Category Archives: Camping

Get Yer Kicks in Williams, AZ: Gateway to Grand Canyon’s South Rim

Need a ROUTE 66 fix? Need a GRAND CANYON fix? Need a CAMPING fix? Need a FOOD fix or a MUSIC fix? Get Yer Kicks in Williams, AZ, just one hour from the GRAND CANYON.

Williams, AZ, Arizona tourism, Route 66Twice in the past year, we made a stop in Williams, AZ, with our teardrop trailer. We had a great time both times, enough to say that from now on, Williams will remain on our must-do list when heading up from our current home in Phoenix, AZ, to Grand Canyon National Park.

The town of Williams, AZ is a really great place to visit on your way to or from the south entrance of the Grand Canyon. We enjoyed it’s cozy, eclectic, old-town feel . . .

it’s restaurants (Cruiser’s Route 66 Cafe) . . .

Williams, AZ, Arizona tourism, Route 66
Excellent ribs at Cruiser’s Route 66 Cafe in Williams, AZ

it’s music  (Vincent Z performing at Cruiser’s Route 66 Cafe) . . .

Williams, AZ, Arizona tourism, Route 66
Musician Vincent Z (www.vincentzmusic.com) providing excellent entertainment while we dined at Cruiser’s Route 66 Cafe in Williams, AZ

it’s plentiful gift shops . . .

Williams, AZ, Arizona tourism, Route 66

and even the shoot-em-up cowboy showdown that erupted in the streets (promptly at scheduled show times throughout the day) . . .

Williams, AZ, Arizona tourism, Route 66 Williams, AZ, Arizona tourism, Route 66

We were even entertained by our friend, Dave, while we waited for our food to arrive at Cruiser’s Restaurant . . .

One more great thing in Williams, AZ, is you can wander over to the Grand Canyon Railway railroad station and treat yourself to a comfortable, scenic ride to the Grand Canyon by train. They have all kinds of events going on, including the popular Christmastime “Polar Express” ride (something I think I’ll make a point of doing sometime!). Check out the Grand Canyon Railway event page for more info.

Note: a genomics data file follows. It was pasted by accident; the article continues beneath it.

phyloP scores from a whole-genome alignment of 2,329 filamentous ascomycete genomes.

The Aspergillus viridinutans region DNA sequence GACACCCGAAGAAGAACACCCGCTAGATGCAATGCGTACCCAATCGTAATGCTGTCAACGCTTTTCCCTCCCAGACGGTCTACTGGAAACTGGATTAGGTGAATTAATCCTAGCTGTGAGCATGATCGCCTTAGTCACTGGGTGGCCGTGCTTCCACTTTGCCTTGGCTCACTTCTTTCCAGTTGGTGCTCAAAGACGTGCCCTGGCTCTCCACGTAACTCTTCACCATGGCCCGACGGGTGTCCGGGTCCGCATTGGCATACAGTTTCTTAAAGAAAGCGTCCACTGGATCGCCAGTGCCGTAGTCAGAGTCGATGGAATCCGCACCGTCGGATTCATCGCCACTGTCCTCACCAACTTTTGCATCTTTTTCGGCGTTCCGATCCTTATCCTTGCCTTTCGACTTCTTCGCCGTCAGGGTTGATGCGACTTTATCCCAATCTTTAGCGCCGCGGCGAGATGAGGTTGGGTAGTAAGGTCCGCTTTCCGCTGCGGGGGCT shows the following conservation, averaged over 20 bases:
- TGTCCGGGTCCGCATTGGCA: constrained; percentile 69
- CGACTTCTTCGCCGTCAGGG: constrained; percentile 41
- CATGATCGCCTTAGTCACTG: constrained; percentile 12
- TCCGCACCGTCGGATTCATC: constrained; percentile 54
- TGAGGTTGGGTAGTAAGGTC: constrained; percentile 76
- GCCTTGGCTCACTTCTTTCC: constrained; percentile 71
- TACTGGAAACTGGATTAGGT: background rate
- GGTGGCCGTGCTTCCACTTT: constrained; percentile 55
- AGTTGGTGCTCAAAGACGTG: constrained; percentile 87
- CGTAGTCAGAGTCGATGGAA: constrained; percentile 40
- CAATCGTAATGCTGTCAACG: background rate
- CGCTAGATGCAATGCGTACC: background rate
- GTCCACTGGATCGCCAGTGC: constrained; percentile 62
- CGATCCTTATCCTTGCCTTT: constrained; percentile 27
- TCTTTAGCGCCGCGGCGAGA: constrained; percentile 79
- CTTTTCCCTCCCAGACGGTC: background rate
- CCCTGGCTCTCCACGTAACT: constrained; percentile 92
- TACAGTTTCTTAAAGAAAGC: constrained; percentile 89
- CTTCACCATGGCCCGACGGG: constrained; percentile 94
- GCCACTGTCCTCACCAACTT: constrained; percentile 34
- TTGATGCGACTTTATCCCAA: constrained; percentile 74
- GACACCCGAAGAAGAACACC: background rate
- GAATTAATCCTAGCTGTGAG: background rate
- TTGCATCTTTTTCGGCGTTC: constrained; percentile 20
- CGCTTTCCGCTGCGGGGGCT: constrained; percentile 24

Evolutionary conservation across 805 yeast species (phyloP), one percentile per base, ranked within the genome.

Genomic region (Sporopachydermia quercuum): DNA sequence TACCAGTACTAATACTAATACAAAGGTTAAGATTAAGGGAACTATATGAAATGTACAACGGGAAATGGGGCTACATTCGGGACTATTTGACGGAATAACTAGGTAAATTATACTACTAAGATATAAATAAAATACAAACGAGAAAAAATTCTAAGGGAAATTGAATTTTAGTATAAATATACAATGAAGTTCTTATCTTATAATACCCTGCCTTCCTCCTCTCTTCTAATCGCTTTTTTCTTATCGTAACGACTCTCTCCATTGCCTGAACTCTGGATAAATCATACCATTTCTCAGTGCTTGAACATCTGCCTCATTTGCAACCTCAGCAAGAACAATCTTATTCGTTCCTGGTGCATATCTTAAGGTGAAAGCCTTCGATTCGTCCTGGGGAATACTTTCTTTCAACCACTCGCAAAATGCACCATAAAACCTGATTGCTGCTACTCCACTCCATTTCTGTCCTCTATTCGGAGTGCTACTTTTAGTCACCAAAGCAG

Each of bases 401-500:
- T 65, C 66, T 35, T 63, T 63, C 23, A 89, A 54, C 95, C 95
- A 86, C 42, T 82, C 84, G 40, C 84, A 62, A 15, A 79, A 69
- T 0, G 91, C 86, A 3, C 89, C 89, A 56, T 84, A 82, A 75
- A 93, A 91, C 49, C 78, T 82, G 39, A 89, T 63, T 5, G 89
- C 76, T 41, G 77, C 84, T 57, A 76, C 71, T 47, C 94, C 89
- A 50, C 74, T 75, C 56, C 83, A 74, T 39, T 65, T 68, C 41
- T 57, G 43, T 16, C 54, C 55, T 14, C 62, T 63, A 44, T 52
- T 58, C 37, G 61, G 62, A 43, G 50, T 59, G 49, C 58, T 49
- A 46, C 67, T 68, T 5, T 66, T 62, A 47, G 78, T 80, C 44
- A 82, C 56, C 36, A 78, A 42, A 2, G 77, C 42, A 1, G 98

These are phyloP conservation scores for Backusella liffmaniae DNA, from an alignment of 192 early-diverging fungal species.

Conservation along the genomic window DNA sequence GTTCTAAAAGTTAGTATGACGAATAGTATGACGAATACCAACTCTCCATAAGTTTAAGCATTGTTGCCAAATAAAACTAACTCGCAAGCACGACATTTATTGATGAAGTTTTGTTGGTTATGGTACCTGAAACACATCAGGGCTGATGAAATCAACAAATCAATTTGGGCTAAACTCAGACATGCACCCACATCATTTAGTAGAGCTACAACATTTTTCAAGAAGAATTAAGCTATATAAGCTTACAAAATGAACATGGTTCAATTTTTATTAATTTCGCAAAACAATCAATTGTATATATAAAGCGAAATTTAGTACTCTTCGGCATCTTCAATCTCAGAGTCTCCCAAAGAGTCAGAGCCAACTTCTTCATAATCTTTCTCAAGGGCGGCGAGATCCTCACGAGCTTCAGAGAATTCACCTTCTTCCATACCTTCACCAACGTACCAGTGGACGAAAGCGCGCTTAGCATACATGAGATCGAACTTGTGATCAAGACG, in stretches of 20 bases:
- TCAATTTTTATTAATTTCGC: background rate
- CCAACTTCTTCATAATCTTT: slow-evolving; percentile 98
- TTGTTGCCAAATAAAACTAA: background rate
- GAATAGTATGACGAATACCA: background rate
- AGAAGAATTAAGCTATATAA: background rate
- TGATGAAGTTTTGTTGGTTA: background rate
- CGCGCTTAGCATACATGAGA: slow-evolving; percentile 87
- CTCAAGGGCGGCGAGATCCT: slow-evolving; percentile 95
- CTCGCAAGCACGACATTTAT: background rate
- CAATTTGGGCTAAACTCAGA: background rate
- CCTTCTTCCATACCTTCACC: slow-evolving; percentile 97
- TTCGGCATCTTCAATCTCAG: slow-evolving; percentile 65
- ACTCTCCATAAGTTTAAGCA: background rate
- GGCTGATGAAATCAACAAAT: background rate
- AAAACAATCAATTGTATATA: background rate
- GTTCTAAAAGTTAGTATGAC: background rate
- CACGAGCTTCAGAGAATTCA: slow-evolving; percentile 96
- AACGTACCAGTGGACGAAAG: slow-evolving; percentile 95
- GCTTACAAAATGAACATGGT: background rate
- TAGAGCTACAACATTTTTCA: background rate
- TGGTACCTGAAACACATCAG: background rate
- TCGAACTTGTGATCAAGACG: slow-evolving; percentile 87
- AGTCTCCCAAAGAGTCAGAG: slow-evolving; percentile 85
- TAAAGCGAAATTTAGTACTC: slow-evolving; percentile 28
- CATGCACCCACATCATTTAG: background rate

We were in Williams, AZ, on the polar opposite of Christmastime . . . on July 4th, 2015, when we met up with other teardrop trailer and vintage trailer owners at a camping meetup at Kaibab Lake Campground. Kaibab Lake Campground is part of the Kaibab National Forest, which has a rather large footprint at the foothills of the Grand Canyon and beyond.

This campground is quite large and can accommodate anything from tents to large RVs. If you check out my previous blog post about the 4th of July trip, the photos of cool vintage and teardrop trailers give you a feel for the site layouts and terrain at the campground.

You can fish and kayak on Lake Kaibab, but in July, the lake was significantly lower than usual due to a dry summer. There is a boat ramp and a fishing pier, although the fishing pier at Kaibab Lake Campground led you out to a grassy area instead of to actual water. Remember to bring your bicycles, so if the fishing scene is a bust, you can at least enjoy tooling around plenty of roadway within the campground itself.

Downtown Williams held a great, old-fashioned 4th of July parade when we were there (plenty of pictures on my last blog post), exactly the kind of thing we were into with our vintage-inspired trailer.

In October 2015, we were back in Williams again when our friends from England came for a visit. This time, we camped an hour away in Grand Canyon National Park for a night, at Mather Campground at the South Rim of Grand Canyon National Park. Honestly, we didn’t care for the campsite itself (#147) at Mather Campground.  We were stuck in a parking pad that was really just a slight bulge in the roadway, a pullover really, with a few large rocks around it. Muddy. Muddy. Muddy.

We did, however, score a great view of a family of elk passing through the site across the way from us, and also scored some close-up pictures while hiding behind trees and bushes.

And we even saw this . . .

Grand Canyon Nationa Park, South Rim, Mather Campground

Again in October, we took in the splendor of Grand Canyon National Park, snapping photos, and looking down upon hiking trails in her belly that we planned to tackle some day.

Grand Canyon National Park South Rim Grand Canyon National Park South Rim